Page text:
But there’s an intriguing “buy the dip” case here. The company should be able to work through disruption from tariffs and higher input costs. There’s still room to expand the footprint of the retail business; that segment has turned from a loss leader to a modest profit center.
And Bassett still has a rock-solid balance sheet. It closed FY18 with over $55 million in cash and investments — almost 30% of its market cap. The company paid special dividends back in 2015 and 2016 and could do so again. Meanwhile, backing out that cash, BSET trades at about 13x earnings, with those earnings down sharply from recent levels.
There’s tons of upside to BSET if the company can execute a turnaround. That’s a big “if,” and it requires some macro help as well. But the balance sheet gives Bassett time — and BSET stock some downside protection.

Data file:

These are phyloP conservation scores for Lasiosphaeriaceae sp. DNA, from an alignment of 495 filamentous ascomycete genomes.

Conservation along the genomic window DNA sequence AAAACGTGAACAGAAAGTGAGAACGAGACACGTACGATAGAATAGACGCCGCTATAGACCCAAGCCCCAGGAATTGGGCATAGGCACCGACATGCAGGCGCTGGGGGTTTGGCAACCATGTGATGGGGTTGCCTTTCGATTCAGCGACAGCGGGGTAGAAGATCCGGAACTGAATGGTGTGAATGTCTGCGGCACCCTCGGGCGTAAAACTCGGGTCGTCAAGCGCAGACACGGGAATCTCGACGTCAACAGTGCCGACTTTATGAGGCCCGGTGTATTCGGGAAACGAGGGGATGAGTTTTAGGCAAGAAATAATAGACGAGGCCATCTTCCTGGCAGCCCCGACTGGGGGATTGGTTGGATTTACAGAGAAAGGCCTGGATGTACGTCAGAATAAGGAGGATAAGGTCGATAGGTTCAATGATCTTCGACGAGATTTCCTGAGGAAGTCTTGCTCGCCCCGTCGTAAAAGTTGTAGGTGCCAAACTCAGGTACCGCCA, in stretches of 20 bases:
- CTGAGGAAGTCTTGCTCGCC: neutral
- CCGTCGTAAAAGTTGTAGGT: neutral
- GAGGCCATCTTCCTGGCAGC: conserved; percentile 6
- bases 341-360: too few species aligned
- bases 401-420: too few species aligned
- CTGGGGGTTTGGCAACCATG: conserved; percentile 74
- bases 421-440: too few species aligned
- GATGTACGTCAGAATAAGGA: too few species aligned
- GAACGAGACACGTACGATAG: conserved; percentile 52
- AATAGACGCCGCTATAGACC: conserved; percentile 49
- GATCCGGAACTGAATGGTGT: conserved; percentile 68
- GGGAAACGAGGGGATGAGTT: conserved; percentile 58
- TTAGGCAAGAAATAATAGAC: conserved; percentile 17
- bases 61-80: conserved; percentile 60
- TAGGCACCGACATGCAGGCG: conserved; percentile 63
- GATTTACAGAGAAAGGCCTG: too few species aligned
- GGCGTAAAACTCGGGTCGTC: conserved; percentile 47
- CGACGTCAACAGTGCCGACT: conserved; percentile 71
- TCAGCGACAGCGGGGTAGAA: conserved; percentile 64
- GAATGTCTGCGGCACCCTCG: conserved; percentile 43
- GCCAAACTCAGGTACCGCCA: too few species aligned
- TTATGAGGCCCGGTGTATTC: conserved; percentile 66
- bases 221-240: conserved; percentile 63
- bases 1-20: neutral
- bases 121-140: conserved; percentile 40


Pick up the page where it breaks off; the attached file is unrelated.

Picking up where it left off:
Alphabet (GOOG, GOOGL)
It’s less clear what Alphabet’s plans are. The company’s expanding reach beyond search gives it a wealth of potential M&A targets. It wouldn’t be a total shock if the company decided to put more capital behind its Waymo self-driving car program. The company could try to move into content. And it has made moves into hardware, most notably with its purchase of Nest.
Here, too, the cash does color the valuation of the stock. GOOGL already looks cheap, at 22x forward earnings. Exclude the cash hoard, and the forward multiple dips under 20x. There are some reasons for the low multiple, including pressure on the search business, but Alphabet has a literal wealth of options at its disposal going forward.